And so you slip into that frame of mind, where you’re sure the next phone call is going to be even worse news, the next e-mail will just be more trouble…and your negative feelings become self-perpetuating and self-fulfilling, because when you believe you are overwhelmed, everything seems overwhelming! Your main thought is “I don’t want this, I can’t handle this,” but when anyone tries to offer assistance, the main response is often a childish “I fine, I can do it, just leave me alone.” Nice.

The thing I’ve come to realize is that “overwhelm” is often a great shield to hide behind. We can get so caught up in the drama of everything that needs to be done, of all the problems and issues and concerns, that we can use it as an excuse for missed deadlines, poor behavior, and a wide range of other bad habits. Other people, we think, will realize that these things are beyond our control because there’s just soooo much going on.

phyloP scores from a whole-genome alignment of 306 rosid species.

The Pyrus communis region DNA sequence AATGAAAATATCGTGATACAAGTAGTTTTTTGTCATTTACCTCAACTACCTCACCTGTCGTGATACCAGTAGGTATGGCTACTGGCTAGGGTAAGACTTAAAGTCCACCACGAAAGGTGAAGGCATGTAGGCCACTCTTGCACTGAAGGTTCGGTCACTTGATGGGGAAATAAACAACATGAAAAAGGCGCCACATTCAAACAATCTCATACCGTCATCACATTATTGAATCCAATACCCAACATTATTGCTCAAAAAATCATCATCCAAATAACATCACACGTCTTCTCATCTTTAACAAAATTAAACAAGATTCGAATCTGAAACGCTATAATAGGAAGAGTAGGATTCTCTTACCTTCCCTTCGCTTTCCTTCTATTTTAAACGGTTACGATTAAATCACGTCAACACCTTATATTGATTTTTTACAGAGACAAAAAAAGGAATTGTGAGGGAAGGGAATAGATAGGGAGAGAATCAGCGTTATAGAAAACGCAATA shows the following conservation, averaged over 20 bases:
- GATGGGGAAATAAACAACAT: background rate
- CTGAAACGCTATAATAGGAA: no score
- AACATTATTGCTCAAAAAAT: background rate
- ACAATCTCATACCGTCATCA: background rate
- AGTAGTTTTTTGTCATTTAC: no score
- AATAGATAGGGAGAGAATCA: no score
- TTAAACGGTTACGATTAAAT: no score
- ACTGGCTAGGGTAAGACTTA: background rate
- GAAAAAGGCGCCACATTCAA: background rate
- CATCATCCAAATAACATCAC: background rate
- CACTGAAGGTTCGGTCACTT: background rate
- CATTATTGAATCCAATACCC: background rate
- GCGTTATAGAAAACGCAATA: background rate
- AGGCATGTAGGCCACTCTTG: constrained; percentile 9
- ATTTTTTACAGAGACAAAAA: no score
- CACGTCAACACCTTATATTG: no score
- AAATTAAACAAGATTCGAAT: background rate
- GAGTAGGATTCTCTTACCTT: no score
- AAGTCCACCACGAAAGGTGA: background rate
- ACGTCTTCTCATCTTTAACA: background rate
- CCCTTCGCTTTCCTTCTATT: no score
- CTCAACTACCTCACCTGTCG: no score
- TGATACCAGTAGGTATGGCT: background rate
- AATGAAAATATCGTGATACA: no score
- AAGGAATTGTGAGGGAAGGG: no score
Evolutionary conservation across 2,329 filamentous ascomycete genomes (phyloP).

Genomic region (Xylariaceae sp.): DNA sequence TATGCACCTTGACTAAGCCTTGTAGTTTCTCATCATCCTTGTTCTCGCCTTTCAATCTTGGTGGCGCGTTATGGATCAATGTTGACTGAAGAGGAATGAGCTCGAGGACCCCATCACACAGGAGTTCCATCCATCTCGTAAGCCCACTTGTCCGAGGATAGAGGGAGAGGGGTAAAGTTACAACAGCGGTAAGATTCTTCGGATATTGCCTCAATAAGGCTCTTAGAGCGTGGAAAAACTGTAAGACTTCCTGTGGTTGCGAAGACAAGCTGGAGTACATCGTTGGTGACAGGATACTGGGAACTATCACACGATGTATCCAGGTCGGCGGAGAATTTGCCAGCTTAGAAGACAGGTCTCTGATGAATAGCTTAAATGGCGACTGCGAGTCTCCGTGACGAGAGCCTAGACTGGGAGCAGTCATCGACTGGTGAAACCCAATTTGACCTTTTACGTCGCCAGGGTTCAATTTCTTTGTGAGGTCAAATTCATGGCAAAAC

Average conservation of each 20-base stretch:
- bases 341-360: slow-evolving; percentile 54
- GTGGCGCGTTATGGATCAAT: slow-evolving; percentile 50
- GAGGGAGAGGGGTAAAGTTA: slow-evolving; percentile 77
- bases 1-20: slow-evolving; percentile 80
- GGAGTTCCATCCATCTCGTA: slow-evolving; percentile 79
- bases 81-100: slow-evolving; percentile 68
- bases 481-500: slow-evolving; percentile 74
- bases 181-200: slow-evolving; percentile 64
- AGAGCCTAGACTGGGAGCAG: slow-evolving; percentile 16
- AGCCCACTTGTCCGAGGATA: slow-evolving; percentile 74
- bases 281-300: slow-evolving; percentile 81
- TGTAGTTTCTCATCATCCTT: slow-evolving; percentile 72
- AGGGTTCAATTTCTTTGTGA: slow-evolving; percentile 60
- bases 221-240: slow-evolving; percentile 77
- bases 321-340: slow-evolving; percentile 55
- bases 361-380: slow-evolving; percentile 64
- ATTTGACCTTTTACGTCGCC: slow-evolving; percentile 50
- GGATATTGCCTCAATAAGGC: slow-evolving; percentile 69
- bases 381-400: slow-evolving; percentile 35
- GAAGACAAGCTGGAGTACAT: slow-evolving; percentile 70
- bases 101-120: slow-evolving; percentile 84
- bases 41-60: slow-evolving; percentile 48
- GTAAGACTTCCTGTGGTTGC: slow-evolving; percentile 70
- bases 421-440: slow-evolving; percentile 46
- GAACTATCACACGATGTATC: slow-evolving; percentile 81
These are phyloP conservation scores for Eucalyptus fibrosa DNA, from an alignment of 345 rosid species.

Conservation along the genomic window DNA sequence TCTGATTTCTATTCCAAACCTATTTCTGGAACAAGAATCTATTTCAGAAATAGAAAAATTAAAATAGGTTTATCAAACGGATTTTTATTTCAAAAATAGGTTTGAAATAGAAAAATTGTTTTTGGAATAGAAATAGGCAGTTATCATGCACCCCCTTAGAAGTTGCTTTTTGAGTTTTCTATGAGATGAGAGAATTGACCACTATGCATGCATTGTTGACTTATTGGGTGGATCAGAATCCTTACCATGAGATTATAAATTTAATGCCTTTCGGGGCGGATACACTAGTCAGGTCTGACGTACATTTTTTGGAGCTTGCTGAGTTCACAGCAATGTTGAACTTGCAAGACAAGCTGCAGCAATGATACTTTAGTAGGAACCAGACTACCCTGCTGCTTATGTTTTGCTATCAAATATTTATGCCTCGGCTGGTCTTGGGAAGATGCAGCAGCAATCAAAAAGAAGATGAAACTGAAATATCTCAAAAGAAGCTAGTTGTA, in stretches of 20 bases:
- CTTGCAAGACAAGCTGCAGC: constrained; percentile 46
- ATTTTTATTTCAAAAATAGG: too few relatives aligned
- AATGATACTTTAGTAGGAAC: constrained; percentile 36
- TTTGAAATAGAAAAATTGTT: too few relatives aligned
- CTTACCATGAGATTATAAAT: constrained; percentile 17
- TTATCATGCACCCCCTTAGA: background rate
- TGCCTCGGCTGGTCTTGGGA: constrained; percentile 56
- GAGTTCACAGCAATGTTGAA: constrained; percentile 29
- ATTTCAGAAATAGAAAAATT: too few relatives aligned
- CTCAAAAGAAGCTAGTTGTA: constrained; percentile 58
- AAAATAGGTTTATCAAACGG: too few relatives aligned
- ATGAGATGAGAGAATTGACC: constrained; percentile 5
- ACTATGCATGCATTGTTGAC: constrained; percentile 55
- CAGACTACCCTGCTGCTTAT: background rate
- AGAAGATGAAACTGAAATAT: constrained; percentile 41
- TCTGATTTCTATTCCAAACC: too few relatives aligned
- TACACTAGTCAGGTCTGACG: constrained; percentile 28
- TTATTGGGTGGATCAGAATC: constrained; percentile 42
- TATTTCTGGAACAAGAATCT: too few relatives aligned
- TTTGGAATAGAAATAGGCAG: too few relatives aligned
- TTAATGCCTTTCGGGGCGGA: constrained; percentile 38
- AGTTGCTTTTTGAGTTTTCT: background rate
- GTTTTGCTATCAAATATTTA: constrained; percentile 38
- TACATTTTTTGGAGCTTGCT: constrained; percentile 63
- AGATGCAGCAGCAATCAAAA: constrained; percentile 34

And here’s the thing, giving into overwhelm diminishes your responsibility and shifts the “blame” to others: your vendors, your clients, your co-workers, etc. It’s “their” fault you’re in this situation.

So the next time you feel yourself getting caught up in the drama of overwhelm, take just a minute and think about what it gets you. What’s the prize for feeling rushed, stressed, abused, mis-understood, etc. That it shows how much harder you work than anyone else? That you care more? That you’re more committed? Those are the most positive spins to be on it, and if true, surely there are better, more productive, less draining ways to demonstrate your professionalism and commitment! Or is it about sticking it to “them”, you know, the “them” that put you in this situation?